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Everything you need to know about our Seaplane

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No arrival to an island is as thrilling as via seaplane, the aircraft gradually descending to its runway of open sea before slicing into the still waters. Since the nearest traditional airport to Bawah is at Letung, two hours away by boat, seaplanes are a much more efficient — and expedient — option for guests. Most visitors come to us via Singapore, and as there are no immigration and customs clearance at Bawah, transiting in Batam, an Indonesian island with border facilities that’s a short ferry ride southeast of Singapore, is required.  

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Bawah’s amphibious plane takes off from Batam’s Hang Nadim International Airport and guests are weighed with their luggage at check-in to ensure even distribution of weight aboard the plane (just be sure to keep prying eyes off the scale) see here for our guide to packing in under 15kg.

Safety briefings take place in the airport prior to boarding, with guests offered refreshments and a chilled towel to make the viewing comfortable

Our aircraft is part of the Airfast fleet, an Indonesian aviation company with more than 35 years experience in the industry and an impeccable safety record. The amphibious Twin Otter 300 has wheels and float pontoons, giving it the enviable ability of taking off and landing on water or land. Built in Canada, it’s a STOL (short take-off and landing) aircraft that’s become a commercially successful commuter plane.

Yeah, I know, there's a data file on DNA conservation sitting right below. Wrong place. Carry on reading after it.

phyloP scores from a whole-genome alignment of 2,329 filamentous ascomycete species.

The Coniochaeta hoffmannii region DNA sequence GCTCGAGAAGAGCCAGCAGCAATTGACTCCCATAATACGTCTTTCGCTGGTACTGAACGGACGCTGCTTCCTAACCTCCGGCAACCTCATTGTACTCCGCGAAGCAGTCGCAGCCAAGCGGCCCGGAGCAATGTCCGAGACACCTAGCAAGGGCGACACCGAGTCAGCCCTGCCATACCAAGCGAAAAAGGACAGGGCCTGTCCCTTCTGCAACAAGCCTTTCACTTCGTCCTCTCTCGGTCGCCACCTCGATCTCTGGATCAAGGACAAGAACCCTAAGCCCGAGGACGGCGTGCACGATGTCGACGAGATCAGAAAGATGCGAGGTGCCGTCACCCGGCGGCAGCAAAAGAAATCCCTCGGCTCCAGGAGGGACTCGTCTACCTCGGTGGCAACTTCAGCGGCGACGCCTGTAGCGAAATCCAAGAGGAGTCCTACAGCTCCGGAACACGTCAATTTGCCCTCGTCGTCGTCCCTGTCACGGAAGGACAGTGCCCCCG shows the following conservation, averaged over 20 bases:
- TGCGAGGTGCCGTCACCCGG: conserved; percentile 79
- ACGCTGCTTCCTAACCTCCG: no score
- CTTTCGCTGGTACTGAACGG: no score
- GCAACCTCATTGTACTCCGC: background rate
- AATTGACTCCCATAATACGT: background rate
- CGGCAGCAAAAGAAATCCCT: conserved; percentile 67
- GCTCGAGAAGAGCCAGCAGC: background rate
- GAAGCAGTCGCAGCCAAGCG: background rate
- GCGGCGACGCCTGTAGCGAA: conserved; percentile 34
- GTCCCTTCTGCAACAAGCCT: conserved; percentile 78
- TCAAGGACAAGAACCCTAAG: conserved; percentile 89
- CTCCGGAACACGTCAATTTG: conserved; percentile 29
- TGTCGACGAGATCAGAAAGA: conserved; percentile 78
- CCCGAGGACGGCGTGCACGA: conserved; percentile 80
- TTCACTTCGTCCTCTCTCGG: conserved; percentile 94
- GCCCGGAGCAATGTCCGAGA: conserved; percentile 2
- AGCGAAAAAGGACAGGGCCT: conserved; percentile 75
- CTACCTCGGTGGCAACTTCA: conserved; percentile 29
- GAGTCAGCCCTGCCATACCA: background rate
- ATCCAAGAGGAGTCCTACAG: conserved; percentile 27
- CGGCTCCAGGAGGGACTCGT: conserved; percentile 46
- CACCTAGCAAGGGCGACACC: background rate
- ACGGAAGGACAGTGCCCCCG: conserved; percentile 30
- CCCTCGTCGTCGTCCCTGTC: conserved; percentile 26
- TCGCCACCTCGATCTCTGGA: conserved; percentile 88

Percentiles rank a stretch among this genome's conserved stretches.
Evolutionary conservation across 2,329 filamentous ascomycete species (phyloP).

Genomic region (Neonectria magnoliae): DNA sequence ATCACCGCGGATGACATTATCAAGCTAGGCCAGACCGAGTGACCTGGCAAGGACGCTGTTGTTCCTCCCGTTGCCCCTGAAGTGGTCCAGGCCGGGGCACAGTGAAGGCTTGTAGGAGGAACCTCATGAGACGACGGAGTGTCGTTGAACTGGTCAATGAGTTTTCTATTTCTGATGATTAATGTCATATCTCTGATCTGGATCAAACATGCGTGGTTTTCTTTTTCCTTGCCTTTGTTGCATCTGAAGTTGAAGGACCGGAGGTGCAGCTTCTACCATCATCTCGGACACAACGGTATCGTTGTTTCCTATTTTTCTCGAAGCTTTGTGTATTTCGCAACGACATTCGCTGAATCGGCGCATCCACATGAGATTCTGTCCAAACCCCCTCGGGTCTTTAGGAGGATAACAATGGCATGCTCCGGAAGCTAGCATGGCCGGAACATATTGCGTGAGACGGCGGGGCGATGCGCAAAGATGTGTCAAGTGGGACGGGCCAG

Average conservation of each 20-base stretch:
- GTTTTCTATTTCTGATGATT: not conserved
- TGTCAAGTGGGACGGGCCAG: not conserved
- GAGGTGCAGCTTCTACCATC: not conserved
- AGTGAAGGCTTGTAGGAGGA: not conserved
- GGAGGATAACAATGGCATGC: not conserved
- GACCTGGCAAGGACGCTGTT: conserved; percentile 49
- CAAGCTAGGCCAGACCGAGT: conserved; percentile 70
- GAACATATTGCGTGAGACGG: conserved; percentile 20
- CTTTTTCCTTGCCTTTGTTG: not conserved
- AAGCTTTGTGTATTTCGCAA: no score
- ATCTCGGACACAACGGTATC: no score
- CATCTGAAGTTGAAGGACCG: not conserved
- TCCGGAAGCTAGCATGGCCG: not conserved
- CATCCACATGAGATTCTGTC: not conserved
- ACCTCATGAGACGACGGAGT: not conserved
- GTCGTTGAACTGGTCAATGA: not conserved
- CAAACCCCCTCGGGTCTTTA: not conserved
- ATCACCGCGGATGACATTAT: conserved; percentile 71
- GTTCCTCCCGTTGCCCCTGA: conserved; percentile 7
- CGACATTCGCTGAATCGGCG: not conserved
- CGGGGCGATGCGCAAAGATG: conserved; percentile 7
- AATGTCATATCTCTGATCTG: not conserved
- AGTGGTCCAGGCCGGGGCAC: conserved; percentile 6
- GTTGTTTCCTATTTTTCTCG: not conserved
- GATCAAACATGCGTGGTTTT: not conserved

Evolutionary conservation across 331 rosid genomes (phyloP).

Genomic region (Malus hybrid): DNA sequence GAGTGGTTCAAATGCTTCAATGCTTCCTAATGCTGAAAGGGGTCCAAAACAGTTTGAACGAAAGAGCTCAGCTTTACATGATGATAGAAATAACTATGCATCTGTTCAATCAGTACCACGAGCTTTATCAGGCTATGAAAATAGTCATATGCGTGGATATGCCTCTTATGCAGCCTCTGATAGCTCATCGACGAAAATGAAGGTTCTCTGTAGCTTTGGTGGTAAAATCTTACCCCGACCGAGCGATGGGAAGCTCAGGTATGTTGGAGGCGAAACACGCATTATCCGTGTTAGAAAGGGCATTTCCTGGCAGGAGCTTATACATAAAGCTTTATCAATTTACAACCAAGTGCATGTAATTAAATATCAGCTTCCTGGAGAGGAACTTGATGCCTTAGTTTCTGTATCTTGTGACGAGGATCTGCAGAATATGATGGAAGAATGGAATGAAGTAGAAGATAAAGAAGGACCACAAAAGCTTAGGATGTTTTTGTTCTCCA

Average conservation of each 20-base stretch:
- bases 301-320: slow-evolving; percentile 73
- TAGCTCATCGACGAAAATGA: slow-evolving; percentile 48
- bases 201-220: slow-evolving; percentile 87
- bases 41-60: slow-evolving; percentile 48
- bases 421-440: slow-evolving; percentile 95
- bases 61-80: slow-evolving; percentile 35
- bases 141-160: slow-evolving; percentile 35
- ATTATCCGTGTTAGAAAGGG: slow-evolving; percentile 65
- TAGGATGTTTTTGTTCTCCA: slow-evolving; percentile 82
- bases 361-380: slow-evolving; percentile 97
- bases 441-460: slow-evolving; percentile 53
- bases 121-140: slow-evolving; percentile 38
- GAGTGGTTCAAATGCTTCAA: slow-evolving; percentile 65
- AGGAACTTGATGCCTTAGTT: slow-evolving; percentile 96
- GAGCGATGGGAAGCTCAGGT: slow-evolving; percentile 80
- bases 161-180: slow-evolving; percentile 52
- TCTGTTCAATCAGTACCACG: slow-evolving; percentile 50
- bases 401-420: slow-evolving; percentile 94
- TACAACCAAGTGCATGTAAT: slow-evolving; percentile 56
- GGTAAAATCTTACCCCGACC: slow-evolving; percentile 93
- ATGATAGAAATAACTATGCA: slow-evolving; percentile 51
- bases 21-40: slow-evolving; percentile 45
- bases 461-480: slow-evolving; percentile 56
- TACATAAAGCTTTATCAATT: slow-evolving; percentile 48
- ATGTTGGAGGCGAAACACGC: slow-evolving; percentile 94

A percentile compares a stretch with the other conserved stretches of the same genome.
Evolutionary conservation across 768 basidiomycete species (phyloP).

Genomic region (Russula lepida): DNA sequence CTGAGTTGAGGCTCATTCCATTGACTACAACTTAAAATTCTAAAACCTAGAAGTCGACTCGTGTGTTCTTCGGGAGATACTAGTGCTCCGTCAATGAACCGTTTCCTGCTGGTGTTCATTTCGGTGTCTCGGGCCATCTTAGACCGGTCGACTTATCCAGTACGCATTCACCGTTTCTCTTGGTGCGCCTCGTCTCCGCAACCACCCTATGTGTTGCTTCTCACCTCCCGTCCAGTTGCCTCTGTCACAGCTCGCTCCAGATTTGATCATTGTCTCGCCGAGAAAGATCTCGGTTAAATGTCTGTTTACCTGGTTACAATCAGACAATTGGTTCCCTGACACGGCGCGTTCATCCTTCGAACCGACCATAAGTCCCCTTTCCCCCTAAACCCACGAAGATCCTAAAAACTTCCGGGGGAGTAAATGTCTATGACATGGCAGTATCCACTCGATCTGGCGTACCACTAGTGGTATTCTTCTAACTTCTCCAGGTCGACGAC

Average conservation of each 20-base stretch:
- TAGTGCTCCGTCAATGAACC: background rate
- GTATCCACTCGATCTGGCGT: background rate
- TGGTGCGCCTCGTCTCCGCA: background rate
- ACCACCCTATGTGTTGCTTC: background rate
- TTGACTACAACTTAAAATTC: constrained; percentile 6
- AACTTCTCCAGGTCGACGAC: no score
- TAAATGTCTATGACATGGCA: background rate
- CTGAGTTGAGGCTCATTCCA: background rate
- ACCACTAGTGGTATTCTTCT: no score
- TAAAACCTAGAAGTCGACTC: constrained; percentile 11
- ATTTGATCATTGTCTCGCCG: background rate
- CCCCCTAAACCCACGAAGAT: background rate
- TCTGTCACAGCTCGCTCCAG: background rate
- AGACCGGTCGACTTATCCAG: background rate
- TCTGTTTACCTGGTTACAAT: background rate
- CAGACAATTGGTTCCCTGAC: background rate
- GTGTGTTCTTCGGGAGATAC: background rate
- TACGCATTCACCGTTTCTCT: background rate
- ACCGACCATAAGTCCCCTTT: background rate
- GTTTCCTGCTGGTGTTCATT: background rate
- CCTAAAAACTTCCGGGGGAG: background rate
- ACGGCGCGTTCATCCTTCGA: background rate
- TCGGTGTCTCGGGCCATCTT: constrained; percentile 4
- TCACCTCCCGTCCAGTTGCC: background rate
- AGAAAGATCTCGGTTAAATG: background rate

Currently the plane can hold up to 10 passengers, weight dependant. Given the small size of the vessel, passengers feel intimately connected to the process of flying. You’ll watch the pilots turn round to give a quick briefing to passengers before the propellers slowly wind up, and they push buttons, pull levers, check gauges and move the aircraft forward.

 

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Soon the plane is airborne and the land of Batam cedes to open sea for the majority of the 80-minute flight. The passage is smooth, with the occasional bumps we’ve come to expect from plane travel, and all flights take place during the hours of light. Before landing at Bawah, the aircraft makes a circle of the island so that guests can get an overview of the layout and snap those once-in-a-lifetime aerial shots of the resort.

 

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Each flight has two pilots in front, one international and one Indonesian. One of the international pilots, the dry-humoured Captain Wolski, boasts 6000 hours flying experience on seaplanes. “Landing and taking off on the tarmac is the same but the water is the biggest difference,” he explains after a routine landing. “You start as a boat, satisfy the boat planing like a speedboat, and by the end you are 100% an aircraft. In between you need to satisfy the conditions of both the boat and an airplane. The same considerations are also true for landing. The runway is always changing, always moving. Our plane is designed for short take offs and landing, with thick wings that generate a lot of lift without the need to point the aircraft at the sky.”

We now have a fleet of 2 planes.  Each plane flies six days a week — one day is set aside for the weekly servicing — and there are mechanics and engineers on standby at the departure and arrival points. One of the advantages of a seaplane is that guests can bring in full liquids (no need for travel sizes)

There is a 15 kilogram luggage restriction per passenger, but thankfully given Bawah’s easy-going vibe, you won’t need to pack much.

 

 

 

 

 

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